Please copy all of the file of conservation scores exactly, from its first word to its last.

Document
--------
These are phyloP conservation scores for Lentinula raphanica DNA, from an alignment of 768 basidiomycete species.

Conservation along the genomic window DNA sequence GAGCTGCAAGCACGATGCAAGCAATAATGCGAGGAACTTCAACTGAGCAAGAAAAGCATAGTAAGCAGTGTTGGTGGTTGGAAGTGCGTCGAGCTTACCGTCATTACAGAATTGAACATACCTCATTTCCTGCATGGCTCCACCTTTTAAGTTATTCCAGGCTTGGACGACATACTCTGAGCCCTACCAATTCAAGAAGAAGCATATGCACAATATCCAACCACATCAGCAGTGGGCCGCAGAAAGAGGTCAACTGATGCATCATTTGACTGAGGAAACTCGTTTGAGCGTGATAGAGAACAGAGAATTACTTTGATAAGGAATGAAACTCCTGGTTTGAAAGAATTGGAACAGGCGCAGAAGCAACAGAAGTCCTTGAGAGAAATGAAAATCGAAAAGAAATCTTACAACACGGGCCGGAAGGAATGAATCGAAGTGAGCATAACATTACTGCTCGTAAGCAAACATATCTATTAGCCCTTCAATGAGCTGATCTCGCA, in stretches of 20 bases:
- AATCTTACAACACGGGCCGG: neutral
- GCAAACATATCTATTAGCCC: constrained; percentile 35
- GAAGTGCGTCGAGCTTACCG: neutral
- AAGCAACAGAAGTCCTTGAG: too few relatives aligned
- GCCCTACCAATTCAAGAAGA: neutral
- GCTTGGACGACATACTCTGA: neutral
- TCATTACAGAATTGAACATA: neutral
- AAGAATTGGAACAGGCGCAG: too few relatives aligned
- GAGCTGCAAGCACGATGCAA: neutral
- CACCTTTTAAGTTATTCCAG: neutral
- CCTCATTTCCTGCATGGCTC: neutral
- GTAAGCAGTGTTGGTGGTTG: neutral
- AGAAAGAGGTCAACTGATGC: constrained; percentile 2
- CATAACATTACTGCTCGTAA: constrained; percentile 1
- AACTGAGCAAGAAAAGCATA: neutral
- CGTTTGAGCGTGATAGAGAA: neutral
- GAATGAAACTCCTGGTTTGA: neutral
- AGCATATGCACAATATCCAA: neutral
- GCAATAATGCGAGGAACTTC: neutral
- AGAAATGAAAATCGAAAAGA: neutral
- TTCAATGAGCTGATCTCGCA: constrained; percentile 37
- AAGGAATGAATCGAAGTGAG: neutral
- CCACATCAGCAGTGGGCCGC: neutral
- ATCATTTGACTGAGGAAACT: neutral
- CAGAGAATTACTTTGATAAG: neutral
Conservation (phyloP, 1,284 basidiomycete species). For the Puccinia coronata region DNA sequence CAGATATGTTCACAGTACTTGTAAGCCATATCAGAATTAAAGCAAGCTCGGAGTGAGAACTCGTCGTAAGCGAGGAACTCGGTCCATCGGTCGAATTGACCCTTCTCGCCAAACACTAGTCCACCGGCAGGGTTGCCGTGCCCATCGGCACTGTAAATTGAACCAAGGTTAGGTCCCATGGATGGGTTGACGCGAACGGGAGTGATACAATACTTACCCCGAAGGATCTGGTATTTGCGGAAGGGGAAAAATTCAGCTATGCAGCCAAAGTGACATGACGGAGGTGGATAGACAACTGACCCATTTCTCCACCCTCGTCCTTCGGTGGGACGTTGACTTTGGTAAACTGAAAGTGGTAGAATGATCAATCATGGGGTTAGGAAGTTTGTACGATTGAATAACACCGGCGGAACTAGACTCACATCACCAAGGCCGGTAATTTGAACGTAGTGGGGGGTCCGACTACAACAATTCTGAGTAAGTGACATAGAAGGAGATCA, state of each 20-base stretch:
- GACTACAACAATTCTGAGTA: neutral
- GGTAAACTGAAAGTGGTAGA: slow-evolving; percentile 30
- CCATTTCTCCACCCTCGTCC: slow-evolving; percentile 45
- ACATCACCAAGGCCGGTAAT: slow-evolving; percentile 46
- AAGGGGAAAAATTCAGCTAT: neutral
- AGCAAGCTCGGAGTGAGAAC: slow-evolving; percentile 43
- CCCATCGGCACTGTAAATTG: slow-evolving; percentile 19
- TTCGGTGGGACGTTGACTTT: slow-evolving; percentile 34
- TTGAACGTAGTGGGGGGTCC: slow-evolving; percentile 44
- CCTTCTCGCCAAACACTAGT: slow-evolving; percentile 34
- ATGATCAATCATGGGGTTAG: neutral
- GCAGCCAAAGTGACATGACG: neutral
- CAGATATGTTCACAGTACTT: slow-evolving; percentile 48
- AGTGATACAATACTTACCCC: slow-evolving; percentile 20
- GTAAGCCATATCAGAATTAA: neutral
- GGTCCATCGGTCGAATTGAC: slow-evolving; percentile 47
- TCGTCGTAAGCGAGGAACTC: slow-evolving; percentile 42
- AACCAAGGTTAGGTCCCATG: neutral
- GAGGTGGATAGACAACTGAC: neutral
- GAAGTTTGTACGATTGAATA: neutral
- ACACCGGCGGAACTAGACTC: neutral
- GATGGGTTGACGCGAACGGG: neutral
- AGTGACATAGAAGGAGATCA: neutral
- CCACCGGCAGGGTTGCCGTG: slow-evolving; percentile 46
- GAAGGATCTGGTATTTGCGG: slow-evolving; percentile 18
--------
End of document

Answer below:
These are phyloP conservation scores for Lentinula raphanica DNA, from an alignment of 768 basidiomycete species.

Conservation along the genomic window DNA sequence GAGCTGCAAGCACGATGCAAGCAATAATGCGAGGAACTTCAACTGAGCAAGAAAAGCATAGTAAGCAGTGTTGGTGGTTGGAAGTGCGTCGAGCTTACCGTCATTACAGAATTGAACATACCTCATTTCCTGCATGGCTCCACCTTTTAAGTTATTCCAGGCTTGGACGACATACTCTGAGCCCTACCAATTCAAGAAGAAGCATATGCACAATATCCAACCACATCAGCAGTGGGCCGCAGAAAGAGGTCAACTGATGCATCATTTGACTGAGGAAACTCGTTTGAGCGTGATAGAGAACAGAGAATTACTTTGATAAGGAATGAAACTCCTGGTTTGAAAGAATTGGAACAGGCGCAGAAGCAACAGAAGTCCTTGAGAGAAATGAAAATCGAAAAGAAATCTTACAACACGGGCCGGAAGGAATGAATCGAAGTGAGCATAACATTACTGCTCGTAAGCAAACATATCTATTAGCCCTTCAATGAGCTGATCTCGCA, in stretches of 20 bases:
- AATCTTACAACACGGGCCGG: neutral
- GCAAACATATCTATTAGCCC: constrained; percentile 35
- GAAGTGCGTCGAGCTTACCG: neutral
- AAGCAACAGAAGTCCTTGAG: too few relatives aligned
- GCCCTACCAATTCAAGAAGA: neutral
- GCTTGGACGACATACTCTGA: neutral
- TCATTACAGAATTGAACATA: neutral
- AAGAATTGGAACAGGCGCAG: too few relatives aligned
- GAGCTGCAAGCACGATGCAA: neutral
- CACCTTTTAAGTTATTCCAG: neutral
- CCTCATTTCCTGCATGGCTC: neutral
- GTAAGCAGTGTTGGTGGTTG: neutral
- AGAAAGAGGTCAACTGATGC: constrained; percentile 2
- CATAACATTACTGCTCGTAA: constrained; percentile 1
- AACTGAGCAAGAAAAGCATA: neutral
- CGTTTGAGCGTGATAGAGAA: neutral
- GAATGAAACTCCTGGTTTGA: neutral
- AGCATATGCACAATATCCAA: neutral
- GCAATAATGCGAGGAACTTC: neutral
- AGAAATGAAAATCGAAAAGA: neutral
- TTCAATGAGCTGATCTCGCA: constrained; percentile 37
- AAGGAATGAATCGAAGTGAG: neutral
- CCACATCAGCAGTGGGCCGC: neutral
- ATCATTTGACTGAGGAAACT: neutral
- CAGAGAATTACTTTGATAAG: neutral
Conservation (phyloP, 1,284 basidiomycete species). For the Puccinia coronata region DNA sequence CAGATATGTTCACAGTACTTGTAAGCCATATCAGAATTAAAGCAAGCTCGGAGTGAGAACTCGTCGTAAGCGAGGAACTCGGTCCATCGGTCGAATTGACCCTTCTCGCCAAACACTAGTCCACCGGCAGGGTTGCCGTGCCCATCGGCACTGTAAATTGAACCAAGGTTAGGTCCCATGGATGGGTTGACGCGAACGGGAGTGATACAATACTTACCCCGAAGGATCTGGTATTTGCGGAAGGGGAAAAATTCAGCTATGCAGCCAAAGTGACATGACGGAGGTGGATAGACAACTGACCCATTTCTCCACCCTCGTCCTTCGGTGGGACGTTGACTTTGGTAAACTGAAAGTGGTAGAATGATCAATCATGGGGTTAGGAAGTTTGTACGATTGAATAACACCGGCGGAACTAGACTCACATCACCAAGGCCGGTAATTTGAACGTAGTGGGGGGTCCGACTACAACAATTCTGAGTAAGTGACATAGAAGGAGATCA, state of each 20-base stretch:
- GACTACAACAATTCTGAGTA: neutral
- GGTAAACTGAAAGTGGTAGA: slow-evolving; percentile 30
- CCATTTCTCCACCCTCGTCC: slow-evolving; percentile 45
- ACATCACCAAGGCCGGTAAT: slow-evolving; percentile 46
- AAGGGGAAAAATTCAGCTAT: neutral
- AGCAAGCTCGGAGTGAGAAC: slow-evolving; percentile 43
- CCCATCGGCACTGTAAATTG: slow-evolving; percentile 19
- TTCGGTGGGACGTTGACTTT: slow-evolving; percentile 34
- TTGAACGTAGTGGGGGGTCC: slow-evolving; percentile 44
- CCTTCTCGCCAAACACTAGT: slow-evolving; percentile 34
- ATGATCAATCATGGGGTTAG: neutral
- GCAGCCAAAGTGACATGACG: neutral
- CAGATATGTTCACAGTACTT: slow-evolving; percentile 48
- AGTGATACAATACTTACCCC: slow-evolving; percentile 20
- GTAAGCCATATCAGAATTAA: neutral
- GGTCCATCGGTCGAATTGAC: slow-evolving; percentile 47
- TCGTCGTAAGCGAGGAACTC: slow-evolving; percentile 42
- AACCAAGGTTAGGTCCCATG: neutral
- GAGGTGGATAGACAACTGAC: neutral
- GAAGTTTGTACGATTGAATA: neutral
- ACACCGGCGGAACTAGACTC: neutral
- GATGGGTTGACGCGAACGGG: neutral
- AGTGACATAGAAGGAGATCA: neutral
- CCACCGGCAGGGTTGCCGTG: slow-evolving; percentile 46
- GAAGGATCTGGTATTTGCGG: slow-evolving; percentile 18